In the particular case of digital money and mobile payments, the two companies Tencent and Ali Baba did such a great job, the government just let them keep going, so much so that, it's pretty much squeezed cash and credit cards out of usage and created tremendous convenience, and removed the 2 to 3% charge that credit cards get, so China now has leapfrogged the US in its mobile payment to provide convenience for the users, leveraging data, getting more data, and getting support from the government to try without massive lobbying or issues that may have been raised by banks or credit card companies.
Hall: So what should individuals do today to better position themselves for the implementation age of AI?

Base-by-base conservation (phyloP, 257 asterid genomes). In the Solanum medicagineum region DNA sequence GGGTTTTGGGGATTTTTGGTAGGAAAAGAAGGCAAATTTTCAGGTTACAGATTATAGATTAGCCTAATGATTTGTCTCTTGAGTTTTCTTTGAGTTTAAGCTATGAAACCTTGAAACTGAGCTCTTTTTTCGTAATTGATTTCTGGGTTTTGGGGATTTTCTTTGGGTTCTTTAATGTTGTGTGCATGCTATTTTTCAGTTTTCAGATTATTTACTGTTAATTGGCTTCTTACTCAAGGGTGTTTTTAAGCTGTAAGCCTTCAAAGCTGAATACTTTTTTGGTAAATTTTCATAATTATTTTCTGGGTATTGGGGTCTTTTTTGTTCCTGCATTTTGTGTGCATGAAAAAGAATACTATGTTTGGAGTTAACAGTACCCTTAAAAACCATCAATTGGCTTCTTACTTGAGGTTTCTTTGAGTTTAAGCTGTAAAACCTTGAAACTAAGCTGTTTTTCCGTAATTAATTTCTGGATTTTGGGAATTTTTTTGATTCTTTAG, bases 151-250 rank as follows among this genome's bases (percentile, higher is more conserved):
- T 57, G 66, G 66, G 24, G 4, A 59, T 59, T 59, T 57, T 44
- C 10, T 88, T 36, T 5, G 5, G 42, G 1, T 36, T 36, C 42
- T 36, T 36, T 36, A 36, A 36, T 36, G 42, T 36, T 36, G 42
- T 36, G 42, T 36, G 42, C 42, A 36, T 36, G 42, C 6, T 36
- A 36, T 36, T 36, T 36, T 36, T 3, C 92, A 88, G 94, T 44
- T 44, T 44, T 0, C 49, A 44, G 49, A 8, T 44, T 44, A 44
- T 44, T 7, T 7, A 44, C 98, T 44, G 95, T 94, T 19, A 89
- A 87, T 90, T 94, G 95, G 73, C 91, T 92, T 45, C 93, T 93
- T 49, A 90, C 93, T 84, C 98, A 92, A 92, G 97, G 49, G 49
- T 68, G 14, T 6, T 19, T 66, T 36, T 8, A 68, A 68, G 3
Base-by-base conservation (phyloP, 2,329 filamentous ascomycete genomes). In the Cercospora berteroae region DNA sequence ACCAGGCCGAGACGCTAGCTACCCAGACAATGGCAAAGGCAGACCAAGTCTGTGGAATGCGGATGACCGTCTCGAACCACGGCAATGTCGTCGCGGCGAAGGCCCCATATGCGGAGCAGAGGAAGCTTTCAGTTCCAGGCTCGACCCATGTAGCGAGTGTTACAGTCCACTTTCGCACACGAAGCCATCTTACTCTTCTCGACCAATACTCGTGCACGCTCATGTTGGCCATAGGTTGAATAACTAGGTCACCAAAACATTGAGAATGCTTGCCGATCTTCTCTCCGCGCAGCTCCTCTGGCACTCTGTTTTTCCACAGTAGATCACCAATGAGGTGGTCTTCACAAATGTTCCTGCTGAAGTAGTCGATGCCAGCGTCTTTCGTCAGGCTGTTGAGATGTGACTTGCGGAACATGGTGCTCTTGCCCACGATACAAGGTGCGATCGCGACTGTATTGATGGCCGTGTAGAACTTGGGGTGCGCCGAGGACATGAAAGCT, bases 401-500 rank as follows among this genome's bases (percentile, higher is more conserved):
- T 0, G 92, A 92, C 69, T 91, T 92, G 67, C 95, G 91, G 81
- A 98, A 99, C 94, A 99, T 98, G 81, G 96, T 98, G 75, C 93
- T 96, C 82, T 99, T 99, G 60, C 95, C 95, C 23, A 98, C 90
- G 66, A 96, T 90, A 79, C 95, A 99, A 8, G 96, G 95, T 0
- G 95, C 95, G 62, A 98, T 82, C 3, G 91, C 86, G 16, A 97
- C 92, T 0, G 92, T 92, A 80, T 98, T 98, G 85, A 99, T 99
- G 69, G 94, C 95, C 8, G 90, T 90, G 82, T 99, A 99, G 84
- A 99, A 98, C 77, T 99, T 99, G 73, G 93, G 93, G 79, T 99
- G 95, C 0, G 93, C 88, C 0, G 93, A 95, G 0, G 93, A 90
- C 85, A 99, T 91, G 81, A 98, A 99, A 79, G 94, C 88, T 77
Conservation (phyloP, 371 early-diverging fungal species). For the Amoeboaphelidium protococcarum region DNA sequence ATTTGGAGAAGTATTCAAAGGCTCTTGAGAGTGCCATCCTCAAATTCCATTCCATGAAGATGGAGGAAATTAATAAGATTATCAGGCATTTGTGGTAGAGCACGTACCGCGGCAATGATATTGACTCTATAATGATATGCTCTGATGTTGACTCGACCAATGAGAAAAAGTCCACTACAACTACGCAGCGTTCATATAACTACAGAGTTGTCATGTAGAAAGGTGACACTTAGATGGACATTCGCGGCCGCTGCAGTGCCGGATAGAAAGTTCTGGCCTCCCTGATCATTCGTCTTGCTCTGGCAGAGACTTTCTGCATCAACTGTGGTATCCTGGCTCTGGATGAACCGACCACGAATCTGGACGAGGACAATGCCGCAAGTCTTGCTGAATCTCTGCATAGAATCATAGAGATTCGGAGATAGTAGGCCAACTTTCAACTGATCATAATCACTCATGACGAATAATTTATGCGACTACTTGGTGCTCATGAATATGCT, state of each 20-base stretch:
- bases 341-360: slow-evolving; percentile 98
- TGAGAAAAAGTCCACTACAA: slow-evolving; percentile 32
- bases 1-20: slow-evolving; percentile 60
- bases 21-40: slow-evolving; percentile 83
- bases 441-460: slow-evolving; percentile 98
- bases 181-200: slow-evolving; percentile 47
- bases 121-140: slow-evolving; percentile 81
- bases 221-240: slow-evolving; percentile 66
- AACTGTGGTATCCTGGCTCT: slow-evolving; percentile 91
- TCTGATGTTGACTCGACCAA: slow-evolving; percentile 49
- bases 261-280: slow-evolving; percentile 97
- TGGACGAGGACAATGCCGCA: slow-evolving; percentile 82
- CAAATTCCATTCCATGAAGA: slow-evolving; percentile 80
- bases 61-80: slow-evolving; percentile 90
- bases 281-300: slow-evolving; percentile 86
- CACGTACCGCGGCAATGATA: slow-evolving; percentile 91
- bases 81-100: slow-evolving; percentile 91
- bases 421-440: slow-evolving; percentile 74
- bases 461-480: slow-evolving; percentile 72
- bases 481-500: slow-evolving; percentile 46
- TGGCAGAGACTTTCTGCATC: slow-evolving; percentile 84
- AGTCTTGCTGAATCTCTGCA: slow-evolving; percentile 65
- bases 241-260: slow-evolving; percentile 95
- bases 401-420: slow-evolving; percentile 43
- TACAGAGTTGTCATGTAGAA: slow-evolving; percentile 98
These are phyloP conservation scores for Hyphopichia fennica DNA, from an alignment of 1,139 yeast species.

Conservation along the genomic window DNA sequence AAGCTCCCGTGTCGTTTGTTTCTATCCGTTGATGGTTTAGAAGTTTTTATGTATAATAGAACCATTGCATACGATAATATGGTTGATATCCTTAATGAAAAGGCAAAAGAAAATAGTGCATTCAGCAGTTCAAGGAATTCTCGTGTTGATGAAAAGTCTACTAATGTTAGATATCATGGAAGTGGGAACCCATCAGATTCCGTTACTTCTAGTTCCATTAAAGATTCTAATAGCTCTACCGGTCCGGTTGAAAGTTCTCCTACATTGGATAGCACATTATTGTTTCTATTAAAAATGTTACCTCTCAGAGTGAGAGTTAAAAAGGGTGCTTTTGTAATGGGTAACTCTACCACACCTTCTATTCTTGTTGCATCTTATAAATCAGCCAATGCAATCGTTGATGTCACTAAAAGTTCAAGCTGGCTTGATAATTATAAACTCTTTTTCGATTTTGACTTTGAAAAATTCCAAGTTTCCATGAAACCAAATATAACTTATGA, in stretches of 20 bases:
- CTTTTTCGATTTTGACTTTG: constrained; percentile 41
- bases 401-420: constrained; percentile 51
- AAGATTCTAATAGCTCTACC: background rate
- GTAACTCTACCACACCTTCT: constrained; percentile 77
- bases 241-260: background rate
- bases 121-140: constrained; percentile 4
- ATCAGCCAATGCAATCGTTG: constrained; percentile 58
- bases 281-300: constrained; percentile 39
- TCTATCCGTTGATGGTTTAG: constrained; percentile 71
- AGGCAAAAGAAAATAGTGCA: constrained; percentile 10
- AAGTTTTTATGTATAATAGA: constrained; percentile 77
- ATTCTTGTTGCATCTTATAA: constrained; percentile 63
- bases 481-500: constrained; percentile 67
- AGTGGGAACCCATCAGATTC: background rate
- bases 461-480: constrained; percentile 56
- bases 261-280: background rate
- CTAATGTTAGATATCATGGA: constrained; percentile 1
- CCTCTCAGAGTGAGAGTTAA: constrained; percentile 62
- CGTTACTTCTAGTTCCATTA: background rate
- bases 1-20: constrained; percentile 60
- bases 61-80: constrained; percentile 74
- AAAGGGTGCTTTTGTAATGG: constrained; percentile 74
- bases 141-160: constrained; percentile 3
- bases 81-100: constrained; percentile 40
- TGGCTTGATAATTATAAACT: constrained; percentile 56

Lee: For the professionals and creatives, watch for tools and start to use them. Just as journalists use Word and photographers use Photoshop, I think every profession--doctors, lawyers, research analysts, financial planners--will have AI tools. And for people in routine jobs, I think it's time to start thinking that these jobs will disappear, and you'll be well advised to think about more empathetic jobs.
Hall: Doctor Kai-Fu Lee, Chairman and CEO of Sinovation Ventures, author of AI Superpowers, which I highly recommend, it's a great read. If somebody wants to connect with you Dr. Lee, how can they do that?
Lee: There is a website, aisuperpowers.com, and I answer all the emails.
Hall: Alright, thanks again for your time and if you want to find more of my interviews you can do that on ZDNet or TechRepublic or visit my website tonyahall.net. I've got links to all my social channels. Thanks for watching.